Tag Archives: Production

The parts of Böhm-Bawerk’s “Capital and Interest” that resonate most with me (updated as I read).

1. “Literally to ascribe to capital a power of producing value is thoroughly to misunderstand the essential nature of value, and thoroughly to misunderstand the essential nature of production. Value is not produced, and cannot be produced. What is produced is never anything but forms, shapes of material, combinations of material; therefore things, goods. These goods can of course be goods of value, but they do not bring value with them ready made, as something inherent that accompanies production. They always receive it first from outside—from the wants and satisfactions of the economic world. Value grows, not out of the past of goods, but out of their future. It comes, not out of the workshop where goods come into existence, but out of the wants which those goods will satisfy. Value cannot be forged like a hammer, nor woven like a sheet. If it could, our industries would be spared those frightful convulsions we call crises, which have no other cause than that quantities of products, in the manufacture of which no rule of art was omitted, cannot find the value expected. What production can do is never anything more than to create goods, in the hope that, according to the anticipated relations of demand and supply, they will obtain value.”

2. “There is no power in any element of production to infuse value immediately or necessarily into its products. A factor of production can never be an adequate source of value. Wherever value makes its appearance it has its ultimate cause in the relations of human needs and satisfactions. Any tenable explanation of interest must go back to this ultimate source.”

PDF here.

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Here is my response to the blog post below (I have a sneaking suspicion that the author of this post will delete my response. As someone who has done this myself, I think I am justified in this belief. The response is as follows).

“They are mere shells of life eaten out by years of existence in a mechanized society where their energies, from their youth, have been subjected to the wills of bosses, to the deadening prod of identical external stimuli, and been used up in serving ends quite outside themselves. Now they are tired. There is nothing that they want to do — nothing that reflects any thought, or will, or quest, or direction of their own. They seek only relief from their boredom. They want only to be entertained.” I can understand that argument from one point. Yes, work is monotonous, and it sucks the soul out of individuals. But, to put it bluntly, “that’s just how it is”. There is no other alternative because there are no other effective ways to get the needs and desires of humans met. Whether you use your hands, a shovel, or a tractor, food must still come out of the ground, and it will take a certain amount of time, and specific weather, to grow. Whining and complaining about it is a crucial tool to get through the grueling monotony of what is necessary to keep life alive. But I get the sense (perhaps unfairly) that you are a communist. Once again, that could be completely unfair of me to make that judgment. If you are suggesting that life sucks, and are complaining about it, I’m right there with you. But the reason I sense communist sympathy is talk of the “mechanized society”, “subjected to the wills of bosses”, etc. I’d be interested to hear what your alternative to this situation would be. I’m not trying to be rude, but I would guess communism.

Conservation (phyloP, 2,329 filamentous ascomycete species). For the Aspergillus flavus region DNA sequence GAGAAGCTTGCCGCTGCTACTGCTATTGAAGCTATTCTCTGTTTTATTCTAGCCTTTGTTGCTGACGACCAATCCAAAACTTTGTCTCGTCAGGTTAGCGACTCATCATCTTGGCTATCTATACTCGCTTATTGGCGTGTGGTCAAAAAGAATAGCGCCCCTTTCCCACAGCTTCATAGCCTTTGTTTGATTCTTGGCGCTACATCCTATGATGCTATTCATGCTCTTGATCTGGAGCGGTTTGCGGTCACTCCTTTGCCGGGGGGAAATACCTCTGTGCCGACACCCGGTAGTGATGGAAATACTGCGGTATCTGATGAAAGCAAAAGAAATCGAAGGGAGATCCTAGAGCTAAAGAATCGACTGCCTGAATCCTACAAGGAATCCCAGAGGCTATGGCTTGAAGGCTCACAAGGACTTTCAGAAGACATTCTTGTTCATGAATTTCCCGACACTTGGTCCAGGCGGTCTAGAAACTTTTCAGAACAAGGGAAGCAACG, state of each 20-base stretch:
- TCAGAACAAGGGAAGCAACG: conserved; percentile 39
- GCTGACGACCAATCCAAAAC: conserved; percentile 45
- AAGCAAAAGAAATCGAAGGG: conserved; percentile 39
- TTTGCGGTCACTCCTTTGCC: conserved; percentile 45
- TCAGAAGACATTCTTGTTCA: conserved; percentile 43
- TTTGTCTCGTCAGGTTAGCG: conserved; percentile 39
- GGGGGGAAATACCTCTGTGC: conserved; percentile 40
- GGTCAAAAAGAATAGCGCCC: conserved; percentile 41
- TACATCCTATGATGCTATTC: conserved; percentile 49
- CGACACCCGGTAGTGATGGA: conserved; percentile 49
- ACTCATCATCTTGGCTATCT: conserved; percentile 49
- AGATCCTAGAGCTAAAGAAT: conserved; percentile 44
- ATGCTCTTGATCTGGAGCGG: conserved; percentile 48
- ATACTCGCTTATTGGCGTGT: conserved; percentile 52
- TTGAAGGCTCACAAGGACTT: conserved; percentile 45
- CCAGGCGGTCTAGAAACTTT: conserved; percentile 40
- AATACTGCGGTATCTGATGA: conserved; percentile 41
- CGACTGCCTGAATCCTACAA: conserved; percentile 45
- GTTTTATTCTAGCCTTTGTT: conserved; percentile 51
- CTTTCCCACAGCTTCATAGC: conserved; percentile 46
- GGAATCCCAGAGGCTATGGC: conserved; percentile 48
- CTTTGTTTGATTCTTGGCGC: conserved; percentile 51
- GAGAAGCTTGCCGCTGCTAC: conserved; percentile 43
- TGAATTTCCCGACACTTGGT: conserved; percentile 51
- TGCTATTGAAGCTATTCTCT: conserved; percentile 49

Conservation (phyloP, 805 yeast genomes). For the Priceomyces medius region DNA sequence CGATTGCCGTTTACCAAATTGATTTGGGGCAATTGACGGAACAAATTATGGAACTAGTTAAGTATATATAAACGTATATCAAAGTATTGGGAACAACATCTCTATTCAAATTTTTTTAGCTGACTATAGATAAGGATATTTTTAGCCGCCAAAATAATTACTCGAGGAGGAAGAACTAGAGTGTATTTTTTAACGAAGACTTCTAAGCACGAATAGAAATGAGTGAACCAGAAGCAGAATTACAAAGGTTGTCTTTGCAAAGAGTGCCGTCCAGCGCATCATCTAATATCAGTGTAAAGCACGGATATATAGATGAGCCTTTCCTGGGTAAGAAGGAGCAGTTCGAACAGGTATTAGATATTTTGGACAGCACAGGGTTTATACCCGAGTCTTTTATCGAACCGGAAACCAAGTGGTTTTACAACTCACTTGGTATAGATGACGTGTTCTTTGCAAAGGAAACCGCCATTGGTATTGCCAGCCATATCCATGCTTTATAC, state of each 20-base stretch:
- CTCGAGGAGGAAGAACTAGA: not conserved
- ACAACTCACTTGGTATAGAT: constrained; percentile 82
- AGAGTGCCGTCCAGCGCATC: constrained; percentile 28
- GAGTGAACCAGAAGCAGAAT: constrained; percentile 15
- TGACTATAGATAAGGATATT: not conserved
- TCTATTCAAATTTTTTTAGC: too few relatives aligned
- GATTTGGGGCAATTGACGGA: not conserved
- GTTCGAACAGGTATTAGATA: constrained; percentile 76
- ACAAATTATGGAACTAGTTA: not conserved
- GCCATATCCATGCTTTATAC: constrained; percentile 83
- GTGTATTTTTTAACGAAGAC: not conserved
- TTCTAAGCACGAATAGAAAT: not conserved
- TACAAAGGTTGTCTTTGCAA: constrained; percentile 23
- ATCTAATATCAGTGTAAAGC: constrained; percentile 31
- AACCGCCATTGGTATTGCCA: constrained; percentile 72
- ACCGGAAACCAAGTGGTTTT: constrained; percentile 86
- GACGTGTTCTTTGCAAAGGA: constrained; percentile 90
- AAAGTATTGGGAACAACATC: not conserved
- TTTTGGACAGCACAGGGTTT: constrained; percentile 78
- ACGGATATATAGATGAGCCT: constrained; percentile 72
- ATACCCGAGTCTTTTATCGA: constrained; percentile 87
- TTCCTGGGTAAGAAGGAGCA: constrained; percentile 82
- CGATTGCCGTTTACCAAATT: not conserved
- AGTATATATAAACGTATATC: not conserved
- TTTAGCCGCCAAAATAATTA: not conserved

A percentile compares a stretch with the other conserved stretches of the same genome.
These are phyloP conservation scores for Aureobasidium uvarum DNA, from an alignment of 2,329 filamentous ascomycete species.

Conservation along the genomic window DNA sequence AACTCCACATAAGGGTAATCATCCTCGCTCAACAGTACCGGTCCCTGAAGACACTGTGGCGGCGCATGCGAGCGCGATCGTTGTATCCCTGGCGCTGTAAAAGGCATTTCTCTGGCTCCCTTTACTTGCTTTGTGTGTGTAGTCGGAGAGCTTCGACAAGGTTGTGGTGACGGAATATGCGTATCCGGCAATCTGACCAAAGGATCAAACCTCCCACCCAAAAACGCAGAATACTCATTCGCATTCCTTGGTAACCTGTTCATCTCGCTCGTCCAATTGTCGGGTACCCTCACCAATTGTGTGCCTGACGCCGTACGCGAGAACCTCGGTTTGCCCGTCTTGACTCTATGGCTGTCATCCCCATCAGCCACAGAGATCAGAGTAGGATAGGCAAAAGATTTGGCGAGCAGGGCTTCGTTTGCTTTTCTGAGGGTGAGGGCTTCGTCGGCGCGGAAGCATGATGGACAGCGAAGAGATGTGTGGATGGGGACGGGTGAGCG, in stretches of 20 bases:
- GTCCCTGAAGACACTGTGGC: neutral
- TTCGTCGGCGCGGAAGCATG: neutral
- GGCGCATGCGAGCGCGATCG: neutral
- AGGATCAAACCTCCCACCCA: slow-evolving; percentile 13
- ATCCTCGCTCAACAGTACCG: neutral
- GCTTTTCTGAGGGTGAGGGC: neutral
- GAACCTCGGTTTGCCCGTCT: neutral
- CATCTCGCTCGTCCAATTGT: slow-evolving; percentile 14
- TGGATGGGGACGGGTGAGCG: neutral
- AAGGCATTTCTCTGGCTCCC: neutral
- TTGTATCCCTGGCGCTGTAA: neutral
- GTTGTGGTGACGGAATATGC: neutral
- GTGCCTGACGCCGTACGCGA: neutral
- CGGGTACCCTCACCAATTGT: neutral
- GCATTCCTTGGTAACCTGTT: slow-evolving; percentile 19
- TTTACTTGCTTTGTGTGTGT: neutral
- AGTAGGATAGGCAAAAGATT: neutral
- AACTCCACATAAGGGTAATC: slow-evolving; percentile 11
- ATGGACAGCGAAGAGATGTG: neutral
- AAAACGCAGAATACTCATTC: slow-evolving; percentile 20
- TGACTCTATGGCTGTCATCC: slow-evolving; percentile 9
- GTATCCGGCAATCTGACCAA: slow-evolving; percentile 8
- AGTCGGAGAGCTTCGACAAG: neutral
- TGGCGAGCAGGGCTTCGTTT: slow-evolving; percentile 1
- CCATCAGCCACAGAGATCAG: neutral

Also, sure, maybe we, as hunter-gatherers, weren’t “bored”, as we had to constantly be vigilant of the predator that would kill us. But is that somehow more “noble” than sitting, being bored, and watching television? Why does digging with a shovel make one more “noble” than using a tractor? Why does having an “easier” life make one a worse person? I don’t agree with that argument whatsoever. I certainly agree that television is garbage, and I lament at the brainlessness of it all. Is there something to be said about the average television watcher? Absolutely. They are condemnable on many fronts. But using that to attack “mechanization” or “bosses” is quite silly. Blaming “mechanization” and “bosses” on taking away ambition from an individual is ridiculous. The individual is not “forced” by “mechanization” or “bosses” to be unambitious. It is the “fault” of the individual. Maybe the caveman that hunted for food with a spear was more “ambitious” than the average television watcher today, but that is of little importance to me. To make a comparison equating “labor exerted” to “nobility” is ludicrous. Today, we may seek only relief from our boredom, but our ancient ancestors only sought relief from a constant, imminent death that was around them in more forms than we will ever experience in our entire lifetimes.

“And everywhere it drives men’s own thoughts and judgments out of their heads, deprives them of the condition for getting any thoughts or judgments of their own”. There’s certainly some truth to that. However, many people are limited intellectually. It is a tragic reality. How to “educate” them? Are they “educable”? Perhaps not. If not, we must lament, with our “live and let live” philosophy. We can critique all we want, but what else can we do? We should not be allowed to capture them, against their wills, and read them the greatest philosophical works ever written. “Live and let live” seems to be the only solution, accompanied by a fierce critique to anyone who will listen, if the parties so desire.

Voluntarism and Capitalism.

On Laziness.

Television.

News.

Excerpts from “Breaking News: story 2 of the Apocalyptic series”.

A Short Explanation of How Wealth is Created